It’s not hard to think of scrap metal as the original “recycled” material. In fact, they were recycling metal way before anyone was even using the word “recycle.” During WWII the entire country joined together to support what was called “the war effort.” While it might be hard to understand today, back then the government actually instituted a rationing program. You had to get coupons from the government to buy coffee, sugar, gas, meat, cheese, butter and pretty much anything made of metal. The reason was that the bulk of all our nation’s resources were going to the war effort to support the troops. To get these coupons, you had to go before your local rationing board, in person and tell them how many people were in your family. There was even a ban on auto racing and sightseeing. It was all about conserving precious fuel.
As the war geared up, tons and tons of steel was required to make all the battleships, bombs, planes and ammunition. There simply wasn’t enough available metal. This is when the scrap metal drive began in every neighborhood across the country. Boy Scout troops, church groups, school classes and other organizations would scour neighborhoods looking for any bit of metal that could be tossed onto a truck. Everything was fair game from broken down autos, to bicycles, to tin cans, to fans: it could all be melted down. This was a true shared sacrifice. While there were surely some who might have griped, overall these programs proved to be very effective and help push the war effort towards victory. Could we pull of that same kind of nationwide cooperation today?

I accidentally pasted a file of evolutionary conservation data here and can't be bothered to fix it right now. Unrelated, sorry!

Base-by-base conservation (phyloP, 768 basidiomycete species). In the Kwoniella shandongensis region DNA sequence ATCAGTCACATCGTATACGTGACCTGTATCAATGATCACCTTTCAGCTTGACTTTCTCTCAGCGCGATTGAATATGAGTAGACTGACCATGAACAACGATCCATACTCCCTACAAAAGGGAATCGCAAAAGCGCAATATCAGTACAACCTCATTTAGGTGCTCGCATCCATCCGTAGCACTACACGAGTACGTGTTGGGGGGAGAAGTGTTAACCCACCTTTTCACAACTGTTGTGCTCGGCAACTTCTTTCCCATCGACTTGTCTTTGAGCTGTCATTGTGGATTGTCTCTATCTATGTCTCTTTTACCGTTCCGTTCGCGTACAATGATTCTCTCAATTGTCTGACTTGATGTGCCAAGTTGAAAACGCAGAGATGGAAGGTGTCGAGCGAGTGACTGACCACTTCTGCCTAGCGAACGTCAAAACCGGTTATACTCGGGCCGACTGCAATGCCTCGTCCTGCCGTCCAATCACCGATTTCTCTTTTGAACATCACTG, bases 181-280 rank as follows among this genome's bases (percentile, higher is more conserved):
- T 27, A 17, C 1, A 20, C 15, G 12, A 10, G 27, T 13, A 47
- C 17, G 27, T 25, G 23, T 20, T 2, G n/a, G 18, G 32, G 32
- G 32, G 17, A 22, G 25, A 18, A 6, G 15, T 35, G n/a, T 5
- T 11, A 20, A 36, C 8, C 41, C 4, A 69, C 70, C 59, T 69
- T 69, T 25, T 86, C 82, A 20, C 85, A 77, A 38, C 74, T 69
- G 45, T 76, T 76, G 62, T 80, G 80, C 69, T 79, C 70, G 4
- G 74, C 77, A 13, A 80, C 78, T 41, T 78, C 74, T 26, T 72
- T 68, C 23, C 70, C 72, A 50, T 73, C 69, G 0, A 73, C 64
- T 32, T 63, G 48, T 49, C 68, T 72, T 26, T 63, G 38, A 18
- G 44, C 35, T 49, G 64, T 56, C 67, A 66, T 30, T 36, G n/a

Sadly, greed often has replaced that idea of sacrifice for the common good. Case in point: Recently some employees over in Hardin County were caught red handed selling scrap metal for profit. While there is nothing wrong with selling scrap metal, this particular scrap metal was supposed to be sold on behalf of the local government. In other words, it was metal left over from government projects so selling that would have given much needed funds back to the government. Instead, these crooks stole the metal and even used their own scrap metal business to profit.
When you’re dealing with scrap metal in these huge amounts you might be able to get a few bucks for the effort. Most of us only have a small pile of scrap metal that needs to be disposed off that really won’t be much of a payday. Like the WWII metal drives, our scrap metal could be old bikes, car fenders, tire rims or anything else around our house that is collecting rust. To get rid of that and remove the temptation from any would be thief you should hire professional junk haulers like Junk King Nashville. These are the experienced hauling crews who can show up at your home at the appointed hour to remove this junk. Remember it doesn’t just have to be metal. Junk King Nashville won’t mind one bit if you also toss on some old furniture or other over-sized items onto their truck. They are happy to oblige. And they’ll make sure all your junk is properly disposed of including recycling.